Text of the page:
The VPR Poll was released on Wednesday morning Oct. 19, and gives Vermont a snapshot of what likely voters are thinking about statewide and federal election races, plus what issues are priorities for Vermonters.
The poll was conducted by the Castleton Polling Institute for VPR between September 29 - October 14, 2016, and has a 3.9 percent margin-of-error.
Listen to Vermont Edition for a discussion of the full VPR Poll results live on Wednesday, October 19, 2016 at noon; rebroadcast at 7 p.m. Guests are:
- VPR reporter Pete Hirschfeld
- Pollster Rich Clark of the Castleton Polling Institute
Castleton Polling Institute conducted the poll for VPR. Learn about the poll methodology here.
These are some of the topline results:
Phil Scott takes 39 percent, and Sue Minter gets 38 percent in a dead heat for Vermont's top office, well within the survey’s margin of error. The task ahead for both is to woo the 14 percent of voters who are still undecided, according to the poll. The third candidate in the race, Bill “Spaceman” Lee of the Liberty Union Party, pulls 2 percent of the vote in VPR’s survey of likely voters.
But the VPR Poll also suggests that Scott may have a slight advantage in the race: he's drawing more support among independent voters than Minter, and more Democrats are supporting Scott than Republicans are supporting Minter.
In other state and federal races, likely voters are indicating clear preferences:
- U.S. Senate: Patrick Leahy (D) 59 percent and Scott Milne (R) 22 percent
- Lieutenant governor: Randy Brock (R) 26 percent and David Zuckerman (P/D) 43 percent
- Attorney General: Deborah Bucknam (R) 12 percent and TJ Donovan (D) 54 percent
In each of the races above, third party and independent candidates received 3 percent or less support among likely voters polled.
Democratic presidential candidate Hillary Clinton will easily win Vermont if the poll results hold true: Clinton has 45 percent support from likely voters, versus 17 percent for Republican candidate Donald Trump. Libertarian Gary Johnson pulls 4 percent and Green Party candidate Jill Stein has 3 percent support in the poll.
Four percent of respondents volunteered Sen. Bernie Sanders as their choice for president, though he is not on the ballot. One parlor game of this election season has been musing over whether any of Sanders' primary supporters would vote for Trump in the General Election. The VPR Poll shows zero percent would do so.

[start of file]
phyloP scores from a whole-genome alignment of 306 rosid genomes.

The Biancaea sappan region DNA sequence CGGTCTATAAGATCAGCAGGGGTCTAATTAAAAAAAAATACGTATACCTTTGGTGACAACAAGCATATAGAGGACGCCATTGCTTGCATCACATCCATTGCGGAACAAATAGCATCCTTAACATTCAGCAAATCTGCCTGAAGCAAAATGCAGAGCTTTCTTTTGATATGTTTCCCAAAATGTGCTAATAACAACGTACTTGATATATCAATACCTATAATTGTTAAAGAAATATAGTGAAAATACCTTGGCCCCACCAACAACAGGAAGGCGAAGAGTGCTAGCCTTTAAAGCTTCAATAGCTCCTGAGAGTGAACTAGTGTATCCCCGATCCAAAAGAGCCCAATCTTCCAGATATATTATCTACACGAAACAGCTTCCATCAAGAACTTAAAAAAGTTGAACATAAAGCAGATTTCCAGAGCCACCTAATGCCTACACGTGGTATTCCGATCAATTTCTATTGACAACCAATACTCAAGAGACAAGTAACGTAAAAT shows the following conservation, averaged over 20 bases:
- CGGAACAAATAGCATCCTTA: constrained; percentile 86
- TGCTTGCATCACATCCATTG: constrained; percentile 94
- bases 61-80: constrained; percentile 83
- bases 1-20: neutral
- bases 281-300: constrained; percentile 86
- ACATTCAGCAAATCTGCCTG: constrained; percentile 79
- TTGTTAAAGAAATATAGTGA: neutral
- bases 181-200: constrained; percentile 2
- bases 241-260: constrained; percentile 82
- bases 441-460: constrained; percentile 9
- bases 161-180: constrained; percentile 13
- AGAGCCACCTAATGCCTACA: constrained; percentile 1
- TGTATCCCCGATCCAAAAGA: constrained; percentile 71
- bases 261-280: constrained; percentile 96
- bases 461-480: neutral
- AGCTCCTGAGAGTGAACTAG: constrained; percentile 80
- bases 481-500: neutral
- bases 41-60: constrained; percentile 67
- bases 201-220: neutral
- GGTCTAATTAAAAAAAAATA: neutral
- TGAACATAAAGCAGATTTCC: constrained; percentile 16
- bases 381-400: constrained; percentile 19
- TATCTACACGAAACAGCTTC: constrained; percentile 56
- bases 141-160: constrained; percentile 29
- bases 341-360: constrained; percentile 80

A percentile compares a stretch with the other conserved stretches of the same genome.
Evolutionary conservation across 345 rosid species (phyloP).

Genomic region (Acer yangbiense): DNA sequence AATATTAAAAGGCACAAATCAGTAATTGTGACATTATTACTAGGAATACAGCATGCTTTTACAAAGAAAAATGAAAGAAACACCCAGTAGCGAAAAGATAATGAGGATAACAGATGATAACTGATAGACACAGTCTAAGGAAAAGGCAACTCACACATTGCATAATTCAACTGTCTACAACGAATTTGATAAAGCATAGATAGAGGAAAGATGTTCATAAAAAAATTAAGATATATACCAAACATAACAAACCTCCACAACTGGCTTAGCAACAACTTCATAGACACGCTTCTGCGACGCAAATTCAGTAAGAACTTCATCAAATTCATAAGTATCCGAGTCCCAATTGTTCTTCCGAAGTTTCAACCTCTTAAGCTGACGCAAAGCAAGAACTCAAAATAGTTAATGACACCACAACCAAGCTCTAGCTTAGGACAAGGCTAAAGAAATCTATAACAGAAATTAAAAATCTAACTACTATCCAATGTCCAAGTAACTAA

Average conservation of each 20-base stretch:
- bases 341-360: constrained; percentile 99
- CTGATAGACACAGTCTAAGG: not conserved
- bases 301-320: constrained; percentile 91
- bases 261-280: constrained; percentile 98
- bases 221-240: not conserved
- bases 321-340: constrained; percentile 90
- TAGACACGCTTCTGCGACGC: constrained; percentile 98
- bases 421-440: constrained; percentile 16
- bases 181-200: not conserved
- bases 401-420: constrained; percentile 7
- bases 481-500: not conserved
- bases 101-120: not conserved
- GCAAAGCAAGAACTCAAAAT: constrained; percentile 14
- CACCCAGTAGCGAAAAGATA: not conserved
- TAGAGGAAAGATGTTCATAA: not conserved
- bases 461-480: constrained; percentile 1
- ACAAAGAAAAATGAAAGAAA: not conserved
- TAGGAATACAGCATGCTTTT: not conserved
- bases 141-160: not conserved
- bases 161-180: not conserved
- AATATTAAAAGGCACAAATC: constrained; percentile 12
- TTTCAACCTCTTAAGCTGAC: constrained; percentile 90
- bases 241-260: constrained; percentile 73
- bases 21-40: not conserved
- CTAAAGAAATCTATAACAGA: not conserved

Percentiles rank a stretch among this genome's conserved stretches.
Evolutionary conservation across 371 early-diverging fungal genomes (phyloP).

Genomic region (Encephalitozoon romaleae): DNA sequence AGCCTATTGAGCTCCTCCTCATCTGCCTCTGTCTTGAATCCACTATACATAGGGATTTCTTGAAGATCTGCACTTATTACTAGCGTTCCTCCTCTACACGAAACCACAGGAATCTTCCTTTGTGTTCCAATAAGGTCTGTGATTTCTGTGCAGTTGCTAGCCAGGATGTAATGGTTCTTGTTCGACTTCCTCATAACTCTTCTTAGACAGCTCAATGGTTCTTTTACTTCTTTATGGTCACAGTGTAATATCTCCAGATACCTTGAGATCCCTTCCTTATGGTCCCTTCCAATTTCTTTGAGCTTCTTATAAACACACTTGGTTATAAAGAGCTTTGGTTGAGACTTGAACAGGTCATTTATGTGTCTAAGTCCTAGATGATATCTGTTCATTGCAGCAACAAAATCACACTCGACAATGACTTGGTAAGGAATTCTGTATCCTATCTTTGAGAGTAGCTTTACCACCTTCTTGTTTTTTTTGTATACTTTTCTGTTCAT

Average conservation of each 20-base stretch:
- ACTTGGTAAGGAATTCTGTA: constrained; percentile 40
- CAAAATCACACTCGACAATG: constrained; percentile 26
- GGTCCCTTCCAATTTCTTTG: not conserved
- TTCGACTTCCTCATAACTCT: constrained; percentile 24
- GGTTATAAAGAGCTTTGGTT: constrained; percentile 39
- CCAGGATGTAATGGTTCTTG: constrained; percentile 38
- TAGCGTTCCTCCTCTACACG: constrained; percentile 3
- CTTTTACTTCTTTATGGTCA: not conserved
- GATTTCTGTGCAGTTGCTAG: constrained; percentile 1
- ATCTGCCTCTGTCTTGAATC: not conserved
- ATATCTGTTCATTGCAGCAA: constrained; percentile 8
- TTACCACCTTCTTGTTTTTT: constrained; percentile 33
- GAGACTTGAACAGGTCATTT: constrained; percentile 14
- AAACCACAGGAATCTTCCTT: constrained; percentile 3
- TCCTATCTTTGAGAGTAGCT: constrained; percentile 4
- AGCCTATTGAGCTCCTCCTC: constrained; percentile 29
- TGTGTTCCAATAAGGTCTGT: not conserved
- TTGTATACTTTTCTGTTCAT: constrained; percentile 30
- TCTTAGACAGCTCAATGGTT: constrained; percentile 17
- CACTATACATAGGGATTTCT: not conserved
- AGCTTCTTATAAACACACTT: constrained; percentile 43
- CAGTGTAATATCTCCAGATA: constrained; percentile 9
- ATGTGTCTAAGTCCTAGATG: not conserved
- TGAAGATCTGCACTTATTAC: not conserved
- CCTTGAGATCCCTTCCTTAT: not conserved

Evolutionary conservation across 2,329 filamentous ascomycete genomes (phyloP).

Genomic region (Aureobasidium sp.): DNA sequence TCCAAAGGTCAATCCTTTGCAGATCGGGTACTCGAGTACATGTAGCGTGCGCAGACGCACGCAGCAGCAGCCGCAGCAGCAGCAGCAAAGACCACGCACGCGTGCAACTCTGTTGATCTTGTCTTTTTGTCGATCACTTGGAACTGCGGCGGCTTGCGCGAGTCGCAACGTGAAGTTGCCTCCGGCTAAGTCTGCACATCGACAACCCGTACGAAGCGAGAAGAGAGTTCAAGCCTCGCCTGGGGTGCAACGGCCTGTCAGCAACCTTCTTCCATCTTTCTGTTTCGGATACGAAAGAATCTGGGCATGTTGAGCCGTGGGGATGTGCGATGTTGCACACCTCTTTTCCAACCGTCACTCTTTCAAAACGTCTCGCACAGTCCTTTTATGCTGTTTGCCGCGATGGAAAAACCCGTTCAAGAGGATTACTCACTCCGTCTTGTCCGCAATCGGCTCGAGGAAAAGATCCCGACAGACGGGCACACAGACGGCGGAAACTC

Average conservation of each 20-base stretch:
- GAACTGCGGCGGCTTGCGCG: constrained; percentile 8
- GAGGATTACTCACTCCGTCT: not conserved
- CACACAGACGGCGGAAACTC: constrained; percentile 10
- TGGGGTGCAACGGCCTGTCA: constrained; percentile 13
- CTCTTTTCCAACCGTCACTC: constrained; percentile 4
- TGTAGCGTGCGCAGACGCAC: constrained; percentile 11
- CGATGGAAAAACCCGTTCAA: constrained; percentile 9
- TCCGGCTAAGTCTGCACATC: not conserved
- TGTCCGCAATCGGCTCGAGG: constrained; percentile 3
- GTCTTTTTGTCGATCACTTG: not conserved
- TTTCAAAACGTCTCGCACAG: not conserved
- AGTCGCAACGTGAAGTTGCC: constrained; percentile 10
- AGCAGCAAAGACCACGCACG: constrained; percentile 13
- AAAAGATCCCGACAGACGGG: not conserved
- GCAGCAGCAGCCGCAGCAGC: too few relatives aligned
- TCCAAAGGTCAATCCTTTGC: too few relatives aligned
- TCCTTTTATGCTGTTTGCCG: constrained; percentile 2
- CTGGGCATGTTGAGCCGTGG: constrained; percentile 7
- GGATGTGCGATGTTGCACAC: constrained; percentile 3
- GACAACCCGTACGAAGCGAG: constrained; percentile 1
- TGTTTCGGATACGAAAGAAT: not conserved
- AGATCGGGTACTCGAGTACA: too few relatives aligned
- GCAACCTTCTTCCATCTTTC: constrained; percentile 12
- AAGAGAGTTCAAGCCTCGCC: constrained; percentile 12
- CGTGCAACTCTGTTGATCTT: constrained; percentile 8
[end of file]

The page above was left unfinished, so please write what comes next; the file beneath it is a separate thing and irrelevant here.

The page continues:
The VPR Poll asked an open-ended question: “If you had to pick one issue that you'd most like to see the Vermont Legislature focus on next session, what would that issue be?”
More than a quarter of responses fell under the umbrella of money issues: 14 percent said tax structure and budget, and 12 percent said jobs, economy or cost of living. Other issues that respondents named: health care at 13 percent; environment and energy at 11 percent; opiate addiction and drug problems at 10 percent.
Vermonters have a strong consensus in favor of universal background checks for all gun purchases, regardless if sold in a store, gun show, or private sale: 84 percent support the idea, 12 percent oppose it.
When it comes to siting wind power, local control wins the day with 39 percent of respondents saying landowners should have the final say, and 34 percent support community members having the final say.
More than half of respondents, 56 percent, say they would support an effort to resettle refugees in their community, while 27 percent say they would oppose the idea.
The VPR Poll asked all respondents what level of trust they have in several government and civic institutions. State and local government fared well, especially when compared with national polls on trust in Congress.
When asked, “How much do you trust the Vermont state legislature to serve the interests of Vermonters?” a combined 68 percent of respondents said “trust somewhat” or “trust completely.”
When asked, “How much do you trust your town government to serve the interests of your town?” a combined 74 percent of respondents said “trust somewhat” or “trust completely.”
Media didn’t do as well with poll respondents. A combined 42 percent said they have a “a fair amount” or “great deal” of trust and confidence in “the mass media, such as newspapers, TV and radio, to report news about the upcoming election fully, accurately and fairly.”
The VPR Poll is made possible in part with support from the VPR Journalism Fund.